Denote by {P}_{{l}_{1},{l}_{2},\dots ,{l}_{k}} a pathlike graph, which is defined as follows: we first draw k (≥2) paths {P}_{{l}_{1}},{P}_{{l}_{2}},\dots ,{P}_{{l}_{k}} of orders {l}_{1},{l}_{2},\dots ,{l}_{k} respectively along a line and put two isolated vertices between each pair of those paths, then add edges between the two isolated vertices and the nearest end vertices of such a pair of paths such that the four newly added edges form a cycle {C}_{4}, where {l}_{1},{l}_{k}\ge 0 and {l}_{i}\ge 1 for i=2,3,\dots ,k1. Then {P}_{{l}_{1},{l}_{2},\dots ,{l}_{k}} contains {\sum}_{i=1}^{k}{l}_{i}+2k2 vertices. Notice that if {l}_{i}=1 (i=2,3,\dots ,k1), the two end vertices of the path {P}_{{l}_{i}} are referred as overlap; if {l}_{1}=0 ({l}_{k}=0), the left (right) of the graph {P}_{{l}_{1},{l}_{2},\dots ,{l}_{k}} has only two pendent vertices. Obviously, {P}_{1,0}={K}_{1,2}, the star of order 3, and {P}_{1,1}={C}_{4}. In general, {P}_{{l}_{1},{l}_{2}}, {P}_{0,{l}_{1},{l}_{2}}, {P}_{0,{l}_{1},{l}_{2},0} are all unicyclic graphs containing {C}_{4}, where {l}_{1},{l}_{2}\ge 1.
3 The oriented unicyclic graphs whose skewspectral radius does not exceed 2
In this section, we determine all the oriented unicyclic graphs whose skewspectral radius does not exceed 2.
First, we introduce more notations. Denote by {T}_{{l}_{1},{l}_{2},{l}_{3}} the starlike tree with exactly one vertex v of degree 3, and {T}_{{l}_{1},{l}_{2},{l}_{3}}v={P}_{{l}_{1}}\cup {P}_{{l}_{2}}\cup {P}_{{l}_{3}}, where {P}_{{l}_{i}} is the path of order {l}_{i} (i=1,2,3).
Due to Smith, all undirected graphs whose (adjacency) spectral radius is bounded by 2 are completely determined as follows.
Lemma 3.1 ([2] or [[1], Chapter 2.7.12])
All undirected graphs whose spectral radius does not exceed 2 are {C}_{m}, {P}_{0,n4,0}, {T}_{2,2,2}, {T}_{1,3,3}, {T}_{1,2,5} and their subgraphs, where m\ge 3 and n\ge 5.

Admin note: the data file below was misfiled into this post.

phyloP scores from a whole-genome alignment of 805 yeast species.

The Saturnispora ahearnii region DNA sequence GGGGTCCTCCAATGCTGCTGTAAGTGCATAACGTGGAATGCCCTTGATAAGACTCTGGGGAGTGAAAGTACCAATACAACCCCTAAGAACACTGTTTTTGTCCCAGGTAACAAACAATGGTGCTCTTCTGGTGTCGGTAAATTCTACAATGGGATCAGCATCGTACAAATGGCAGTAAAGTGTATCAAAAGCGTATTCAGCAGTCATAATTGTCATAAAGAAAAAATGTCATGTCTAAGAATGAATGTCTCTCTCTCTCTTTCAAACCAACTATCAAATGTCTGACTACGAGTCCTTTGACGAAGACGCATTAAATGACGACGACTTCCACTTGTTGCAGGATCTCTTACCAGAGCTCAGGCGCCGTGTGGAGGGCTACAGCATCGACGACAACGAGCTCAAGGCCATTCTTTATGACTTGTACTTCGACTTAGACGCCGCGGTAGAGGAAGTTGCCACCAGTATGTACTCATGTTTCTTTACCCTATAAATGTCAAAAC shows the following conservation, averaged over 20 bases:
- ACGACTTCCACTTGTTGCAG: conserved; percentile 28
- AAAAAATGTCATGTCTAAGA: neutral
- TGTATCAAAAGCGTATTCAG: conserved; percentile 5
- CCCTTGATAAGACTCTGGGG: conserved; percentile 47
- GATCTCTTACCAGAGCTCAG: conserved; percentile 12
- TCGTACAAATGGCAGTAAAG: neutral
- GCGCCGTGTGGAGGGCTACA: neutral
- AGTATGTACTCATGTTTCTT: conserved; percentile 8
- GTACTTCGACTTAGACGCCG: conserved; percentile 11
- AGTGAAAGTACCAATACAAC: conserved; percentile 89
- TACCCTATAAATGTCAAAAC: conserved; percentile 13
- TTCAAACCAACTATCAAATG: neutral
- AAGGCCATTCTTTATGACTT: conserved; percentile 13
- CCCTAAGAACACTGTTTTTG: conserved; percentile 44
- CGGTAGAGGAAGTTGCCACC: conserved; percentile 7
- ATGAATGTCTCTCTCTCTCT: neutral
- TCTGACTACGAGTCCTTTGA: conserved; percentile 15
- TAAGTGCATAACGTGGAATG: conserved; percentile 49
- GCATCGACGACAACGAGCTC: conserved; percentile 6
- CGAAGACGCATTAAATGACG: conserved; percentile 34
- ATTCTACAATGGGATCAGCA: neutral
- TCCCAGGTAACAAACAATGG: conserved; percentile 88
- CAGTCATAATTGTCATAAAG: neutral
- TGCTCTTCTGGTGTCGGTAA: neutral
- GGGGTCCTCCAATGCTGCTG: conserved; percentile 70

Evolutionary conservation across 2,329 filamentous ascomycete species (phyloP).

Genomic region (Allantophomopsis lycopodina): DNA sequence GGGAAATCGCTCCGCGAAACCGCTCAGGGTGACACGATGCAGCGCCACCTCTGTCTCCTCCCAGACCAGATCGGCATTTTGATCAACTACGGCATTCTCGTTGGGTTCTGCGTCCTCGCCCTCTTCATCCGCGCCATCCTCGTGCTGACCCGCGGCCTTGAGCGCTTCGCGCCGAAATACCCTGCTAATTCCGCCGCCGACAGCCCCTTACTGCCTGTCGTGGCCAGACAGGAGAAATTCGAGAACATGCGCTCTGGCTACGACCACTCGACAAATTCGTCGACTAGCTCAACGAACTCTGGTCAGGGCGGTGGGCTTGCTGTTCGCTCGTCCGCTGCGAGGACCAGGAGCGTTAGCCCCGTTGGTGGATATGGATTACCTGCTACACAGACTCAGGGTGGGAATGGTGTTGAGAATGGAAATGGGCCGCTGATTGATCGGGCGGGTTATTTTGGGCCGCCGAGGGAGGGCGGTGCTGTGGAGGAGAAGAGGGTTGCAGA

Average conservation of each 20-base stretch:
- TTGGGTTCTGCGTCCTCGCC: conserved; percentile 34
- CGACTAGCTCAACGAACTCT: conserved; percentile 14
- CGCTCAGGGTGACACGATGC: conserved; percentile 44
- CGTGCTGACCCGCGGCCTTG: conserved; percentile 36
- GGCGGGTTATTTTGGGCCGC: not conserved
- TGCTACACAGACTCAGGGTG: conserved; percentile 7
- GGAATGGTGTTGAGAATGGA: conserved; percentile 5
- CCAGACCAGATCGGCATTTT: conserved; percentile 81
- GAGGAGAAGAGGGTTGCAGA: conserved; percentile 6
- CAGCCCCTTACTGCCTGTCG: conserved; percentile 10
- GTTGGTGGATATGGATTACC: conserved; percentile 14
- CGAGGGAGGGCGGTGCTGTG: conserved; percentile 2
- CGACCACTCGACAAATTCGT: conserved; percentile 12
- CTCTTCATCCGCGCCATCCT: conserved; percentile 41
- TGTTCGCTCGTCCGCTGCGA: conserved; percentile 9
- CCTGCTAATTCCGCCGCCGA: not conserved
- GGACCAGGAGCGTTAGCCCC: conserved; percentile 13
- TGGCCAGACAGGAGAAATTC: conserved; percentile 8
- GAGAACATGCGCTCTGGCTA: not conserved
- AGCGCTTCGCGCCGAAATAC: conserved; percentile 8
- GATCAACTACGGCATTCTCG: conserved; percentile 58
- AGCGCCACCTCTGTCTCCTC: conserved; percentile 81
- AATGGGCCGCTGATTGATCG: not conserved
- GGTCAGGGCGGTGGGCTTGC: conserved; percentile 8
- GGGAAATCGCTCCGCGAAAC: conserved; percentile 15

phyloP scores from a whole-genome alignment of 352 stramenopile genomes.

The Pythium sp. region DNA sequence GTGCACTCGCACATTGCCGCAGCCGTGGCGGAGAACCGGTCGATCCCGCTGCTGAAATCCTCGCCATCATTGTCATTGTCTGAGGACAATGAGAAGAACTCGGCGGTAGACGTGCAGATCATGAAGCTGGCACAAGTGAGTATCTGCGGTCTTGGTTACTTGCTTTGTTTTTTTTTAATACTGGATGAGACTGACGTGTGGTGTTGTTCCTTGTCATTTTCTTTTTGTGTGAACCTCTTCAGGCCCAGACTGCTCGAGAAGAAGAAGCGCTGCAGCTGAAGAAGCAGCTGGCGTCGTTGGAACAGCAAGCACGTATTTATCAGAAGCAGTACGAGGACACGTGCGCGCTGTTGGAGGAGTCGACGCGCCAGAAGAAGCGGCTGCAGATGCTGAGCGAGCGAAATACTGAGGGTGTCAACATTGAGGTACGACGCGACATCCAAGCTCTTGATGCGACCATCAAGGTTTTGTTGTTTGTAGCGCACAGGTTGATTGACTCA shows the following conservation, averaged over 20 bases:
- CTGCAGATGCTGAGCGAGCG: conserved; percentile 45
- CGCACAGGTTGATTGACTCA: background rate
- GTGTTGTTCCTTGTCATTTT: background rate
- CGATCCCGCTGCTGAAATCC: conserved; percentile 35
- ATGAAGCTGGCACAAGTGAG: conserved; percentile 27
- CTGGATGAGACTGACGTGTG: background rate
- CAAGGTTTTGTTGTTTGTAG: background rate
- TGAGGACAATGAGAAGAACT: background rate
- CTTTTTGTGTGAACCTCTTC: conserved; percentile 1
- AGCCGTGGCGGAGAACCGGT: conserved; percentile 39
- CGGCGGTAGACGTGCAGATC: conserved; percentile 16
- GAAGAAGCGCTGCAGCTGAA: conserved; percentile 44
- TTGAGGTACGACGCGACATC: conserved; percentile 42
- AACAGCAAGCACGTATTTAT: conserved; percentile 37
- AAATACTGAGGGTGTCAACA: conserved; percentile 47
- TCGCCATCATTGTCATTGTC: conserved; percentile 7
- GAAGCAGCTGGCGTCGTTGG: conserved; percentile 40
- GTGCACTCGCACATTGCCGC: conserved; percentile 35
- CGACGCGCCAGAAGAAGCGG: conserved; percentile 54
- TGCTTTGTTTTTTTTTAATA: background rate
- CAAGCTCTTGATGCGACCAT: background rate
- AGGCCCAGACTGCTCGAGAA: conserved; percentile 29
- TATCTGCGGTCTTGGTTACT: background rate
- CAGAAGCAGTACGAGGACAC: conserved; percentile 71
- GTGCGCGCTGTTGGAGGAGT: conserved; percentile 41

By Lemma 2.4, to study the skewspectrum properties of an oriented graph, we need only consider the sign of those even cycles. Moreover, Shader and So showed that S({G}^{\sigma}) has the same spectrum as that of its underlying tree for any oriented tree {G}^{\sigma}; see Theorem 2.5 of [12]. Consequently, combining with Lemma 2.2, the skewspectral radius of each oriented graph whose underlying graph is as described in Lemma 3.1, regardless of the orientation of the oriented cycle {C}_{n}^{\sigma}, does not exceed 2.
For convenience, we write:
\mathcal{U}=\{GG\text{is a unicyclic graph}\}.
\mathcal{U}(m)=\{GG\text{is a unicyclic graph in}\mathcal{U}\text{containing the cycle}{C}_{m}\}.
{\mathcal{U}}^{\ast}(m)=\{GG\text{is a unicyclic graph in}\mathcal{U}(m)\text{which is not the cycle}{C}_{m}\}.
{\mathcal{U}}_{n}=\{GG\text{is a unicyclic graph on order}n\}.
Moreover, let {C}_{m}={v}_{1}{v}_{2}\cdots {v}_{m}{v}_{1} be a cycle on m vertices, and let {P}_{{l}_{1}},{P}_{{l}_{2}},\dots ,{P}_{{l}_{m}} be m paths with lengths {l}_{1},{l}_{2},\dots ,{l}_{m} (perhaps some of them are empty), respectively. Denote by {C}_{m}^{{l}_{1},{l}_{2},\dots ,{l}_{m}} the unicyclic undirected graph obtained from {C}_{m} by joining {v}_{i} to a pendent vertex of {P}_{{l}_{i}} for i=1,2,\dots ,m. Suppose, without loss of generality, that {l}_{1}=max\{{l}_{i}:i=1,2,\dots ,m\}, {l}_{2}\ge {l}_{m}, and write {C}_{m}^{{l}_{1},{l}_{2},\dots ,{l}_{j}} instead of the standard {C}_{m}^{{l}_{1},{l}_{2},\dots ,{l}_{j},0,\dots ,0} if {l}_{j+1}={l}_{j+2}=\cdots ={l}_{m}=0.
By Lemmas 2.2 and 2.4 or papers [11, 12], for a given unicyclic graph G\in \mathcal{U}(m), we know that the skewspectral radius of {G}^{\sigma} is independent of its orientation if m is odd. Therefore, we will briefly write \overrightarrow{G} instead of the normal notation {G}^{\sigma} if each cycle of G is odd. If m is even, then essentially, there exist two orientations {\sigma}_{1} (the sign of the even cycle is positive) and {\sigma}_{2} (the sign of the even cycle is negative) such that {\rho}_{s}({G}^{{\sigma}_{1}})=\rho (G) and {\rho}_{s}({G}^{{\sigma}_{2}})<\rho (G). Henceforth, we will briefly write {G}^{} (or {G}^{+}) instead of {G}^{\sigma} if the sign of each even cycle is negative (or positive). In particular, G will also denote the oriented graph if G is a tree since {\rho}_{s}({G}^{\sigma})=\rho (G) in this case.
3.1 The {C}_{4}free oriented unicyclic graphs whose skewspectral radius does not exceed 2
Let {G}^{\sigma} be an oriented graph with the property